17 December, 2020

#12DaysofKindmas: Taking a healthy approach to food at Christmas

Winter and the festive season often see us surrounded by rich and tempting treats, which can put a dent in our usual good intentions for a healthy diet. Eleanor Sutton, dietitian with our team, shares with us how we can be kind to ourselves in our approach to food at this time by enjoying our favourite festive delicacies while keeping healthy practices.

Christmas for many of us is a challenging time of the year to maintain a good, wholesome, nutritious diet. Food is often at the centre of everything festive; even fast food restaurants are targeting consumers with ‘festive burgers’, or coffee shops are serving festive hot drinks. 

Studies show we can easily overeat over the festive period and often take in over 5,000 calories on Christmas Day alone; it’s easy to overdo it with so much delicious food around us.

Overeating occasionally is normal, but can come with feelings of guilt and anxiety for some people.  However, if you overdo it, don’t worry; start again the next day.

Acknowledge that the festive period can be somewhat of a challenging time to eat well. Be kind to yourself: do the best you can and, most importantly, enjoy your food and little moments of indulgence.

You may find some of the following tips useful in approaching food in a healthy way over the festive period.

Tags:   dietitian   lifestyle  

How can I deal with constant temptation?

How can I deal with constant temptation?

Plan your meals daily; for most people, this includes three meals per day in the form of breakfast, lunch and dinner. When we are full, we are less likely to be tempted to snack between meals.

If you need snacks between meals, opt for some fruit, raw vegetables, rice cakes, corn cakes or oat cakes with some nut butter or slice of avocado. A small slice of Christmas cake would also make a suitable snack.

The more food on offer, the more we tend to eat, so try sticking to a few smart choices.

How can I maintain healthy eating?

How can I maintain healthy eating?

Plan to have some treats that you enjoy, but plan the healthy eating part of your day also. For example, start with a bowl of porridge in the morning with some Christmas themed fruit and spices (think cinnamon, cranberries, satsumas).

Plan to serve loads of different vegetables with meals, and use herbs and spices to add flavour; some vegetable ideas could include green beans tossed with dried cranberries and flaked almonds, carrots with fresh chopped thyme, or spinach with garlic and a little butter.

Avoiding adding salt to food. Most people know that too much salt can cause raised blood pressure, which is linked to an increased risk of heart disease and stroke. Many people add salt out of habit, but it's often unnecessary and your taste buds will adapt as you decrease your salt intake.

It's a good idea to try to eat more fibre-rich foods each day as this helps to keep us full and most people in Ireland - and many other countries - do not get enough. A diet rich in fibre can help to maintain a healthy digestion and prevent constipation.  We can get fibre from a variety of sources such as porridge, brown bread, brown rice, brown pasta, fruit and vegetables, and so on.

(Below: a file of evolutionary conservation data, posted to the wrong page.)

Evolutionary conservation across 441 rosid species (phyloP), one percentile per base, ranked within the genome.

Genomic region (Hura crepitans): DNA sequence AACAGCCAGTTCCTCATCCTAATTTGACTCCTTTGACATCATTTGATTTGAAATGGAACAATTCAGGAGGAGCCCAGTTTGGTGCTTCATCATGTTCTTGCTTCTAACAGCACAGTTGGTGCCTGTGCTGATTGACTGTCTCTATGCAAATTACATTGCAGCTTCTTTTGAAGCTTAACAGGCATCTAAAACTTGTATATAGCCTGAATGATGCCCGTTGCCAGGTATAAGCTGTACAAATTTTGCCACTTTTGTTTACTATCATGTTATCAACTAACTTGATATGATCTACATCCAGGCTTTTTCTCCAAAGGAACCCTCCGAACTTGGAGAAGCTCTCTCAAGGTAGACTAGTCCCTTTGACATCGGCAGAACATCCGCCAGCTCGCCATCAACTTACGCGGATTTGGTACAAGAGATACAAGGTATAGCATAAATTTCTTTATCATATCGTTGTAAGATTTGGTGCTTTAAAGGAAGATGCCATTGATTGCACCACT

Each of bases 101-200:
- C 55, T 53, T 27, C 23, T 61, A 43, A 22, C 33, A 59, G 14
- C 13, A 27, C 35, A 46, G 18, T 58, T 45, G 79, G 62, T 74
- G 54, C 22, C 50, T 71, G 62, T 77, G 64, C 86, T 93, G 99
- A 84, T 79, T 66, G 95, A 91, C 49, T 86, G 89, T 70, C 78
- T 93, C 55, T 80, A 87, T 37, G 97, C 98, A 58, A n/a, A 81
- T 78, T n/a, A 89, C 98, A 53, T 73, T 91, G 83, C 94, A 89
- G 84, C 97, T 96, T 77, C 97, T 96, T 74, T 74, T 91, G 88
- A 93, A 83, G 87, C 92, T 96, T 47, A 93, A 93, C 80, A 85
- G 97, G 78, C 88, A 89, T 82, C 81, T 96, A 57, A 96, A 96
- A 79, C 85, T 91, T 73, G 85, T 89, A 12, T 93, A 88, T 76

It's easy to forget, but choosing drinks that are heathier is a key part of getting a balanced diet. Many soft drinks and alcohols are high in sugar. Opt for water as much as possible. You could also add some no-added-sugar squash to the water. For more information on alcohol, see Drink Aware.

Finally, plan some activity in your day; engaging in some form of exercise is beneficial to both physical and mental health. It may be harder to exercise in the colder weather, but get a good coat and hat and plan to be out daily for 20-30 minutes walking. If the weather is very bad, you can take your activity indoors too, with many online yoga or workout classes available.

Trying out some healthy recipes

Be kind to yourself by kicking your day off with these energy-boosting breakfasts. You can even make a batch of these no-added-sugar granola bars in advance for a healthy snack on the go.

Trying out some healthy recipes

Sweet apple porridge

Serves: one adult
Preparation time: 10 minutes
Cooking time: five minutes


50 grams of porridge oats 
200 millilitres of semi-skimmed milk
One medium dessert apple, diced
Pinch of cinnamon or pinch of nutmeg


Mix all the ingredients into a saucepan.

Heat and stir until just boiling, then lower the heat and simmer gently for five minutes, stirring often.

Spoon the porridge into a serving bowl and add a sprinkle of cinnamon or nutmeg.

Oaty fruity cereal bars

Make six bars
Preparation time: 15 minutes
Cooking time: 25 minutes


150 grams of jumbo oats
Two very ripe medium bananas 
60 grams of melted butter
60 grams of cherries
60 grams of cranberries
40 grams of sunflower seeds 
40 grams of pumpkin seeds


Preheat the oven to 200 degrees Celsius (fan 180 degrees Celsius, gas mark 6). Mix the oats, cherries, cranberries and seeds together in a bowl. Pour in the melted butter and mix it in thoroughly to make sure the oats are well coated.

On a separate plate, mash the bananas into a pulp with a fork, then add to the oat mixture and mix well. Spread the mixture into a 30 centimetre by 20 centimetre (30cm x 20cm) tin and bake in the oven for 20 to 25 minutes. Once cooked, transfer to a wire rack to cool, then cut into six bars.


  • Press the mixture into the baking tin well, but not too hard.
  • If batch is a bit dry, increase the amount of mashed banana to moisten the mixture before baking.
  • For an extra treat, you could try add a small handful of dark chocolate chips.